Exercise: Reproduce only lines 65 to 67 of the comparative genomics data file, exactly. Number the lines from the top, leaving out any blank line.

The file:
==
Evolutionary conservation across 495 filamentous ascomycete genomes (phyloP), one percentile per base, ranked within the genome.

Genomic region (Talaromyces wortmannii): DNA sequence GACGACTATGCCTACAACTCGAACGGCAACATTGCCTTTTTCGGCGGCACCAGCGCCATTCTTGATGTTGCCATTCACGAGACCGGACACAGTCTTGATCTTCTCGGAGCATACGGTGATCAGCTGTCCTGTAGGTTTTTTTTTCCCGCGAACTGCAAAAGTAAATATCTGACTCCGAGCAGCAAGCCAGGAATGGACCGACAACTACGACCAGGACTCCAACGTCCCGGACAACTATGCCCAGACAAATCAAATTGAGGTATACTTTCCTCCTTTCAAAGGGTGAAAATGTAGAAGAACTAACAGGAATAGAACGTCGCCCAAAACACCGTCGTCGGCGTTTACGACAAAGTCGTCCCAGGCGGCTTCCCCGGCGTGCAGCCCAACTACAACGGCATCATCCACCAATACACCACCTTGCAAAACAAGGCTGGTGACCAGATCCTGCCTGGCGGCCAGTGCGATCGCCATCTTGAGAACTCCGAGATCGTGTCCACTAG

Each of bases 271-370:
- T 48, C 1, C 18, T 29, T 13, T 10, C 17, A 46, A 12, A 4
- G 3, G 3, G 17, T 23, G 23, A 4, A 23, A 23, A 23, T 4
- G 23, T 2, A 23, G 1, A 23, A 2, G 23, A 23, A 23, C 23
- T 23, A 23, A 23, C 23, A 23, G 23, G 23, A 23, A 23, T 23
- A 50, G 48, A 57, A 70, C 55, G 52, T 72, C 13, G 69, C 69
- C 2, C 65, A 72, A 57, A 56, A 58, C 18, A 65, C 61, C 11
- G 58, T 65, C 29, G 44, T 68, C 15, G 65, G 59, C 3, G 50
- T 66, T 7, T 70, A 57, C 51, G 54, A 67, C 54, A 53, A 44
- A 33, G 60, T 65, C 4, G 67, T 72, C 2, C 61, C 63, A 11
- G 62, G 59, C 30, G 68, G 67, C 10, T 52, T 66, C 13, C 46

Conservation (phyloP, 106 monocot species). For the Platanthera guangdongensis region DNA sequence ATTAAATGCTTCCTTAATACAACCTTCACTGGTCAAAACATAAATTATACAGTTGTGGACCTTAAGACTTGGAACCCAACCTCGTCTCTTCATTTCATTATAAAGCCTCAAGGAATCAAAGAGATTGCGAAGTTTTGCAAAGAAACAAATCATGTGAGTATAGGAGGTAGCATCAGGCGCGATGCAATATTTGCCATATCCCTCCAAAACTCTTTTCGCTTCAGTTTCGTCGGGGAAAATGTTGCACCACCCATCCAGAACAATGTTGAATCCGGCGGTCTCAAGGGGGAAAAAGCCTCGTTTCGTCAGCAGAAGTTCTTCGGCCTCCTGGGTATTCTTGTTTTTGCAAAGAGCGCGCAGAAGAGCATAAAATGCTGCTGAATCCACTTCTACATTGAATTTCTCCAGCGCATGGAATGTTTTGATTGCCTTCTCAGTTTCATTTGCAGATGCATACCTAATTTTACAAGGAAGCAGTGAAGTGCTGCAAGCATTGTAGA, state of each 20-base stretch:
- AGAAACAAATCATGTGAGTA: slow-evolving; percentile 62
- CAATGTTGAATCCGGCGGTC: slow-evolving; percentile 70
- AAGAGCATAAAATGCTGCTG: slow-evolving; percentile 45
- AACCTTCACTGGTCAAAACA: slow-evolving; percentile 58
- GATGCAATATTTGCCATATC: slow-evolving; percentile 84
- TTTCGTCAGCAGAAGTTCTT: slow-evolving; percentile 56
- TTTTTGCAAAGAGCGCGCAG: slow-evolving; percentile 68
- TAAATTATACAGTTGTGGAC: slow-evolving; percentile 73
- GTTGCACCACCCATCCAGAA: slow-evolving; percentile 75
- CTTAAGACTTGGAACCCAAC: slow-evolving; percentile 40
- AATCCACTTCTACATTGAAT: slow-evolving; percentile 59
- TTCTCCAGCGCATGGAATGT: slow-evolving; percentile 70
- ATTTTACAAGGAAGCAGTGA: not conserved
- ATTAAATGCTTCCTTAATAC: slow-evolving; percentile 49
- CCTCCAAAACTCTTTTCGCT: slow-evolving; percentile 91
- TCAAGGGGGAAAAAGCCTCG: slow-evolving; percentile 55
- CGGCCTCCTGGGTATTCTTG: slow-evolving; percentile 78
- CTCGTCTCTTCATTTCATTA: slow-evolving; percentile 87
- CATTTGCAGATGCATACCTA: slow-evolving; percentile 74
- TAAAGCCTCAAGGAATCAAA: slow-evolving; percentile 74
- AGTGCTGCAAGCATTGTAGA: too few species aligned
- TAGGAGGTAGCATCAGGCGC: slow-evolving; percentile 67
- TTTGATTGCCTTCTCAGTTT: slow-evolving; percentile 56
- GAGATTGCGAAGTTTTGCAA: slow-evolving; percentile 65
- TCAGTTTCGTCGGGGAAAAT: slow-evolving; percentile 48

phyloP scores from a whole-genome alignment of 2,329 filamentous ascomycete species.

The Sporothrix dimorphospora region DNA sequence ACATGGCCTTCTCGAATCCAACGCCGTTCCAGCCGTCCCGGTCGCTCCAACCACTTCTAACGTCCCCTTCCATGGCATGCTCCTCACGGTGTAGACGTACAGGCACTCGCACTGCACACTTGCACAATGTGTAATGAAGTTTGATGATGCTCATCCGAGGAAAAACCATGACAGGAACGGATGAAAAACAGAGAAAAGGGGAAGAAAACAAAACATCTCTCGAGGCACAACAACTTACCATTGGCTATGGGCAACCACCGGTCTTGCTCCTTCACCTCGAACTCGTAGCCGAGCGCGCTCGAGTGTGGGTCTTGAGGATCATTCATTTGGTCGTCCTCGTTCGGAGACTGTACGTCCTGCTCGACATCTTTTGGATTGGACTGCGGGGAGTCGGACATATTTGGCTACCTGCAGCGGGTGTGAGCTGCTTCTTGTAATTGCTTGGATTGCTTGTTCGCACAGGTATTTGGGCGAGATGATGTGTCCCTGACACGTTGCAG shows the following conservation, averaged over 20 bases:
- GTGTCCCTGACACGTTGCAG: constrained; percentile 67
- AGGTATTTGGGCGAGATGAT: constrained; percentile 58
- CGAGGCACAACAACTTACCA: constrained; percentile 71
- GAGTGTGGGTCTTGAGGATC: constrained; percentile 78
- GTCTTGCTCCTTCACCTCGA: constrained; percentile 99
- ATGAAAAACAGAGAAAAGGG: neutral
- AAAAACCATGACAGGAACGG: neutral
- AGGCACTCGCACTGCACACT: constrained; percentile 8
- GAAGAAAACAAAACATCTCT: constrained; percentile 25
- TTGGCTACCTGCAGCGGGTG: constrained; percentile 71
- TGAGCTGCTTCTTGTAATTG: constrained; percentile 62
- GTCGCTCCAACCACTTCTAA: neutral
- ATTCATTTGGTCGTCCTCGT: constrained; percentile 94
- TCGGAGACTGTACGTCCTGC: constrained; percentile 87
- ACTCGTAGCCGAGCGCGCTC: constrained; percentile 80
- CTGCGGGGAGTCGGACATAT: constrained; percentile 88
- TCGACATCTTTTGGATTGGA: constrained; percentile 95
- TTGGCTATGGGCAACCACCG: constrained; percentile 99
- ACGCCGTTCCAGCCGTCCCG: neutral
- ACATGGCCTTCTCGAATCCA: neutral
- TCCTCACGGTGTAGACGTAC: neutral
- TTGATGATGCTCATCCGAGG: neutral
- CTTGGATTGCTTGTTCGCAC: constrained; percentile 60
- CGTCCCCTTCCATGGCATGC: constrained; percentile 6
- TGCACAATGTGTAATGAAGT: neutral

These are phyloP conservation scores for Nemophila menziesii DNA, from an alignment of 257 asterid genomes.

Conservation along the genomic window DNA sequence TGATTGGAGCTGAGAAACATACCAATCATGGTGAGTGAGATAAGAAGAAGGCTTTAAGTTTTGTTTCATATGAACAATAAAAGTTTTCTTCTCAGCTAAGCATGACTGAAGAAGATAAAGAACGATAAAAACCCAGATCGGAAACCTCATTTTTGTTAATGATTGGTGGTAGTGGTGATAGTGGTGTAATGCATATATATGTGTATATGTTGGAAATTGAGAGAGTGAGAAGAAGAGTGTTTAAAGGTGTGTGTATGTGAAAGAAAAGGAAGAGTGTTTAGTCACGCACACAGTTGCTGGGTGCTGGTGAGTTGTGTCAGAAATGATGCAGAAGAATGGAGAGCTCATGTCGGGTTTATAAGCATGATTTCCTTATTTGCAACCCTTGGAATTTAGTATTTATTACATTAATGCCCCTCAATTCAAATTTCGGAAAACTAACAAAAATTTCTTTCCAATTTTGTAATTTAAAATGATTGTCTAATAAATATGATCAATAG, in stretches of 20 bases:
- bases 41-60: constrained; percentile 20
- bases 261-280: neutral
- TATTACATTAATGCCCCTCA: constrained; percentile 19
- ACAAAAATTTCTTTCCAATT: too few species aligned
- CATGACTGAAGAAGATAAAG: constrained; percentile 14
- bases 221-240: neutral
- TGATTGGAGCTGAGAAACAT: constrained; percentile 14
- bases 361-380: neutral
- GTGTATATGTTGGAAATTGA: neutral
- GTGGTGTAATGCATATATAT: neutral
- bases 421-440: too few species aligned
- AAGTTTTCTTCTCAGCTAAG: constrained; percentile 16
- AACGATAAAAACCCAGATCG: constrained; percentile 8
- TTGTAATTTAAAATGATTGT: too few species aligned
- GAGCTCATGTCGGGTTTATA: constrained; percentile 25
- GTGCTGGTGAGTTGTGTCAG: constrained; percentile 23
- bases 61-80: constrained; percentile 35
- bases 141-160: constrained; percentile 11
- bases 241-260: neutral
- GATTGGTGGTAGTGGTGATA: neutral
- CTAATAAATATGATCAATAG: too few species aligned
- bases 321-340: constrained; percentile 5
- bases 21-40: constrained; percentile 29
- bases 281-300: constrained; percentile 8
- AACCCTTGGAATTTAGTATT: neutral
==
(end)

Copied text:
- CGTCCCCTTCCATGGCATGC: constrained; percentile 6
- TGCACAATGTGTAATGAAGT: neutral

These are phyloP conservation scores for Nemophila menziesii DNA, from an alignment of 257 asterid genomes.